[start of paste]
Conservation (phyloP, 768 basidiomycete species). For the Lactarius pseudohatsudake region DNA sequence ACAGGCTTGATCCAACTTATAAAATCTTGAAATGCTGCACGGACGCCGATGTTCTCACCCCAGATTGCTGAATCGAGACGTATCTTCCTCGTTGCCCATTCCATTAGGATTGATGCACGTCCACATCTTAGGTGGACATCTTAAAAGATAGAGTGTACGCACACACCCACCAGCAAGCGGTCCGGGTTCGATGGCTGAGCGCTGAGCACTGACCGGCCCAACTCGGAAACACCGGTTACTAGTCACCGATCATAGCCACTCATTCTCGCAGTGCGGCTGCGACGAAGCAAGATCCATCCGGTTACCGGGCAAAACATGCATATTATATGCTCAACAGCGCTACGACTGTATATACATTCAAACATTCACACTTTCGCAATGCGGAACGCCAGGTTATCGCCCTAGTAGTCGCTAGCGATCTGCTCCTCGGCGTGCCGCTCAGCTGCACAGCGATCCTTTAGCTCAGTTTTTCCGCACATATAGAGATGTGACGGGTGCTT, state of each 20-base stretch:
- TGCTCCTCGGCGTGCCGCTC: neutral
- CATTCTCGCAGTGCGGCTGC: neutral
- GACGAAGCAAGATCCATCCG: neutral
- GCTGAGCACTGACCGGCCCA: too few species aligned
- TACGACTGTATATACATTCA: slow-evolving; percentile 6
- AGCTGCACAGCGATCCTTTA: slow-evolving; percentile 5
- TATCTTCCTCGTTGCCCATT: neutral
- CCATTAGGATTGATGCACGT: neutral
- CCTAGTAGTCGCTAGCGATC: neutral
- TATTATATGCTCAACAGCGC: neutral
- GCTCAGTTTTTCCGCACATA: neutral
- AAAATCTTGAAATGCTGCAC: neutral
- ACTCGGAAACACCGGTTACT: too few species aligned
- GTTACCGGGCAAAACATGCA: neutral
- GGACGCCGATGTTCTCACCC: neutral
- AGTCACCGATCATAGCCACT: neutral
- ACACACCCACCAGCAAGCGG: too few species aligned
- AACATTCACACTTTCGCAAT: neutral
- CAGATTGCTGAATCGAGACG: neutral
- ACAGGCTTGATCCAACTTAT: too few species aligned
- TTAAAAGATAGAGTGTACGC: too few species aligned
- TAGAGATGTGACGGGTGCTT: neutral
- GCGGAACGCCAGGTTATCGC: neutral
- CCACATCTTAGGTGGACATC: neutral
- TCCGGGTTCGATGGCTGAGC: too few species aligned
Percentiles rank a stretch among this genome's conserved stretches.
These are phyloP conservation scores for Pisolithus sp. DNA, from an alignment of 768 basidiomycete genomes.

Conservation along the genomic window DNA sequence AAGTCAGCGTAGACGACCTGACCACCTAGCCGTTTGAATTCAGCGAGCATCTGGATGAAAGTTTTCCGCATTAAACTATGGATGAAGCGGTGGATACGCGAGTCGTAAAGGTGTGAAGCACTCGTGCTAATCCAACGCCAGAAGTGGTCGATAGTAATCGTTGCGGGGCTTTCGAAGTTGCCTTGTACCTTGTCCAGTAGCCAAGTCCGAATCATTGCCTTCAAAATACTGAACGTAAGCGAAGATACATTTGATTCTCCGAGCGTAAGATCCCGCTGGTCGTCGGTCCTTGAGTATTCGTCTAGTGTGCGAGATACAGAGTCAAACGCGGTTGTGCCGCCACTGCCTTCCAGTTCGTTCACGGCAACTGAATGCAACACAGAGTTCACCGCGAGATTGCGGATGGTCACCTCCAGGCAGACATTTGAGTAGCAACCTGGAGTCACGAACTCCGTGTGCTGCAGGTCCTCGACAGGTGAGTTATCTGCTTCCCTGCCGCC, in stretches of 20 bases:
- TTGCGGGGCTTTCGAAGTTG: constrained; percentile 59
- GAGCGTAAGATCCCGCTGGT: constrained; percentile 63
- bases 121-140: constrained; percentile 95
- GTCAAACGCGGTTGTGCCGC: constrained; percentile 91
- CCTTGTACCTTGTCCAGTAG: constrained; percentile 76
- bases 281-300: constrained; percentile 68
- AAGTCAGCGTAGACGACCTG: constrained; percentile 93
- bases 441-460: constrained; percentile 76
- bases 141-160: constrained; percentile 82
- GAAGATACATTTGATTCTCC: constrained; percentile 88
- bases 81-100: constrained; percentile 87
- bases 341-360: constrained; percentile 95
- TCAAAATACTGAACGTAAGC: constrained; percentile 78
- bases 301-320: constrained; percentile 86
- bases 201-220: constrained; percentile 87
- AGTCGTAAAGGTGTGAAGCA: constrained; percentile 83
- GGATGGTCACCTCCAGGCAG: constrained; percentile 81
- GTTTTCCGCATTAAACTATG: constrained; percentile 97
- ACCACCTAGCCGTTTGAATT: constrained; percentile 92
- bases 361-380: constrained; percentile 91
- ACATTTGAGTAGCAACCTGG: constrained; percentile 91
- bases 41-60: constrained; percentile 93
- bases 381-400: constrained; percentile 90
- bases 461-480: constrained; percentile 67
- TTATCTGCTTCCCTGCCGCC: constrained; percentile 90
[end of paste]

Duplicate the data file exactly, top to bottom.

Conservation (phyloP, 768 basidiomycete species). For the Lactarius pseudohatsudake region DNA sequence ACAGGCTTGATCCAACTTATAAAATCTTGAAATGCTGCACGGACGCCGATGTTCTCACCCCAGATTGCTGAATCGAGACGTATCTTCCTCGTTGCCCATTCCATTAGGATTGATGCACGTCCACATCTTAGGTGGACATCTTAAAAGATAGAGTGTACGCACACACCCACCAGCAAGCGGTCCGGGTTCGATGGCTGAGCGCTGAGCACTGACCGGCCCAACTCGGAAACACCGGTTACTAGTCACCGATCATAGCCACTCATTCTCGCAGTGCGGCTGCGACGAAGCAAGATCCATCCGGTTACCGGGCAAAACATGCATATTATATGCTCAACAGCGCTACGACTGTATATACATTCAAACATTCACACTTTCGCAATGCGGAACGCCAGGTTATCGCCCTAGTAGTCGCTAGCGATCTGCTCCTCGGCGTGCCGCTCAGCTGCACAGCGATCCTTTAGCTCAGTTTTTCCGCACATATAGAGATGTGACGGGTGCTT, state of each 20-base stretch:
- TGCTCCTCGGCGTGCCGCTC: neutral
- CATTCTCGCAGTGCGGCTGC: neutral
- GACGAAGCAAGATCCATCCG: neutral
- GCTGAGCACTGACCGGCCCA: too few species aligned
- TACGACTGTATATACATTCA: slow-evolving; percentile 6
- AGCTGCACAGCGATCCTTTA: slow-evolving; percentile 5
- TATCTTCCTCGTTGCCCATT: neutral
- CCATTAGGATTGATGCACGT: neutral
- CCTAGTAGTCGCTAGCGATC: neutral
- TATTATATGCTCAACAGCGC: neutral
- GCTCAGTTTTTCCGCACATA: neutral
- AAAATCTTGAAATGCTGCAC: neutral
- ACTCGGAAACACCGGTTACT: too few species aligned
- GTTACCGGGCAAAACATGCA: neutral
- GGACGCCGATGTTCTCACCC: neutral
- AGTCACCGATCATAGCCACT: neutral
- ACACACCCACCAGCAAGCGG: too few species aligned
- AACATTCACACTTTCGCAAT: neutral
- CAGATTGCTGAATCGAGACG: neutral
- ACAGGCTTGATCCAACTTAT: too few species aligned
- TTAAAAGATAGAGTGTACGC: too few species aligned
- TAGAGATGTGACGGGTGCTT: neutral
- GCGGAACGCCAGGTTATCGC: neutral
- CCACATCTTAGGTGGACATC: neutral
- TCCGGGTTCGATGGCTGAGC: too few species aligned
Percentiles rank a stretch among this genome's conserved stretches.
These are phyloP conservation scores for Pisolithus sp. DNA, from an alignment of 768 basidiomycete genomes.

Conservation along the genomic window DNA sequence AAGTCAGCGTAGACGACCTGACCACCTAGCCGTTTGAATTCAGCGAGCATCTGGATGAAAGTTTTCCGCATTAAACTATGGATGAAGCGGTGGATACGCGAGTCGTAAAGGTGTGAAGCACTCGTGCTAATCCAACGCCAGAAGTGGTCGATAGTAATCGTTGCGGGGCTTTCGAAGTTGCCTTGTACCTTGTCCAGTAGCCAAGTCCGAATCATTGCCTTCAAAATACTGAACGTAAGCGAAGATACATTTGATTCTCCGAGCGTAAGATCCCGCTGGTCGTCGGTCCTTGAGTATTCGTCTAGTGTGCGAGATACAGAGTCAAACGCGGTTGTGCCGCCACTGCCTTCCAGTTCGTTCACGGCAACTGAATGCAACACAGAGTTCACCGCGAGATTGCGGATGGTCACCTCCAGGCAGACATTTGAGTAGCAACCTGGAGTCACGAACTCCGTGTGCTGCAGGTCCTCGACAGGTGAGTTATCTGCTTCCCTGCCGCC, in stretches of 20 bases:
- TTGCGGGGCTTTCGAAGTTG: constrained; percentile 59
- GAGCGTAAGATCCCGCTGGT: constrained; percentile 63
- bases 121-140: constrained; percentile 95
- GTCAAACGCGGTTGTGCCGC: constrained; percentile 91
- CCTTGTACCTTGTCCAGTAG: constrained; percentile 76
- bases 281-300: constrained; percentile 68
- AAGTCAGCGTAGACGACCTG: constrained; percentile 93
- bases 441-460: constrained; percentile 76
- bases 141-160: constrained; percentile 82
- GAAGATACATTTGATTCTCC: constrained; percentile 88
- bases 81-100: constrained; percentile 87
- bases 341-360: constrained; percentile 95
- TCAAAATACTGAACGTAAGC: constrained; percentile 78
- bases 301-320: constrained; percentile 86
- bases 201-220: constrained; percentile 87
- AGTCGTAAAGGTGTGAAGCA: constrained; percentile 83
- GGATGGTCACCTCCAGGCAG: constrained; percentile 81
- GTTTTCCGCATTAAACTATG: constrained; percentile 97
- ACCACCTAGCCGTTTGAATT: constrained; percentile 92
- bases 361-380: constrained; percentile 91
- ACATTTGAGTAGCAACCTGG: constrained; percentile 91
- bases 41-60: constrained; percentile 93
- bases 381-400: constrained; percentile 90
- bases 461-480: constrained; percentile 67
- TTATCTGCTTCCCTGCCGCC: constrained; percentile 90